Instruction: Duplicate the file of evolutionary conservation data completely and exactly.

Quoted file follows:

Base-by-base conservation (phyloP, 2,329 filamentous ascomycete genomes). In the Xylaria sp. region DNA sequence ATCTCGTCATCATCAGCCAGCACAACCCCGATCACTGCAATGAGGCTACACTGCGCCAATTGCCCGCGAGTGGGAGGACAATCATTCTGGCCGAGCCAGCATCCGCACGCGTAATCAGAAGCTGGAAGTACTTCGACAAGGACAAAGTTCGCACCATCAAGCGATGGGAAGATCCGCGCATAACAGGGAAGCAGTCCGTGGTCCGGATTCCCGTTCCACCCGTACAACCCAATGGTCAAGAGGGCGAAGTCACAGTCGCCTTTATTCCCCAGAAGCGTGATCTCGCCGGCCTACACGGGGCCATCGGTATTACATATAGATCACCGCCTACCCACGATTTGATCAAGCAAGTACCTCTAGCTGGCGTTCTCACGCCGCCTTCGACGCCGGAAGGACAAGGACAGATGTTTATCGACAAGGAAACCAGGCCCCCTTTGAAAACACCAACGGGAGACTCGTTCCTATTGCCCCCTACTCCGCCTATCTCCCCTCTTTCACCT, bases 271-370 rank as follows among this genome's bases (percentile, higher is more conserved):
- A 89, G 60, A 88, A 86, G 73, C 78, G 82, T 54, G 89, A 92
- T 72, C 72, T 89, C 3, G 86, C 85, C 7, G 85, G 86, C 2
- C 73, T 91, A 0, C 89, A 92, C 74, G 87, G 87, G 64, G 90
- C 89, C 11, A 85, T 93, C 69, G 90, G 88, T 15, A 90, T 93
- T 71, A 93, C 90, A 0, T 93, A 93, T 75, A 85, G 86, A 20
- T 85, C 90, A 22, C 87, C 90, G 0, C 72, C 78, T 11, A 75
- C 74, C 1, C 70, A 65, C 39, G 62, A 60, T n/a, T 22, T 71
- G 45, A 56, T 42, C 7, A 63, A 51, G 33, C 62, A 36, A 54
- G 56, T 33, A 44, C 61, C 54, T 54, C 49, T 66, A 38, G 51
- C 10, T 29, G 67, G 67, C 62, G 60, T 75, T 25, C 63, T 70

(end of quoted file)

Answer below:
Base-by-base conservation (phyloP, 2,329 filamentous ascomycete genomes). In the Xylaria sp. region DNA sequence ATCTCGTCATCATCAGCCAGCACAACCCCGATCACTGCAATGAGGCTACACTGCGCCAATTGCCCGCGAGTGGGAGGACAATCATTCTGGCCGAGCCAGCATCCGCACGCGTAATCAGAAGCTGGAAGTACTTCGACAAGGACAAAGTTCGCACCATCAAGCGATGGGAAGATCCGCGCATAACAGGGAAGCAGTCCGTGGTCCGGATTCCCGTTCCACCCGTACAACCCAATGGTCAAGAGGGCGAAGTCACAGTCGCCTTTATTCCCCAGAAGCGTGATCTCGCCGGCCTACACGGGGCCATCGGTATTACATATAGATCACCGCCTACCCACGATTTGATCAAGCAAGTACCTCTAGCTGGCGTTCTCACGCCGCCTTCGACGCCGGAAGGACAAGGACAGATGTTTATCGACAAGGAAACCAGGCCCCCTTTGAAAACACCAACGGGAGACTCGTTCCTATTGCCCCCTACTCCGCCTATCTCCCCTCTTTCACCT, bases 271-370 rank as follows among this genome's bases (percentile, higher is more conserved):
- A 89, G 60, A 88, A 86, G 73, C 78, G 82, T 54, G 89, A 92
- T 72, C 72, T 89, C 3, G 86, C 85, C 7, G 85, G 86, C 2
- C 73, T 91, A 0, C 89, A 92, C 74, G 87, G 87, G 64, G 90
- C 89, C 11, A 85, T 93, C 69, G 90, G 88, T 15, A 90, T 93
- T 71, A 93, C 90, A 0, T 93, A 93, T 75, A 85, G 86, A 20
- T 85, C 90, A 22, C 87, C 90, G 0, C 72, C 78, T 11, A 75
- C 74, C 1, C 70, A 65, C 39, G 62, A 60, T n/a, T 22, T 71
- G 45, A 56, T 42, C 7, A 63, A 51, G 33, C 62, A 36, A 54
- G 56, T 33, A 44, C 61, C 54, T 54, C 49, T 66, A 38, G 51
- C 10, T 29, G 67, G 67, C 62, G 60, T 75, T 25, C 63, T 70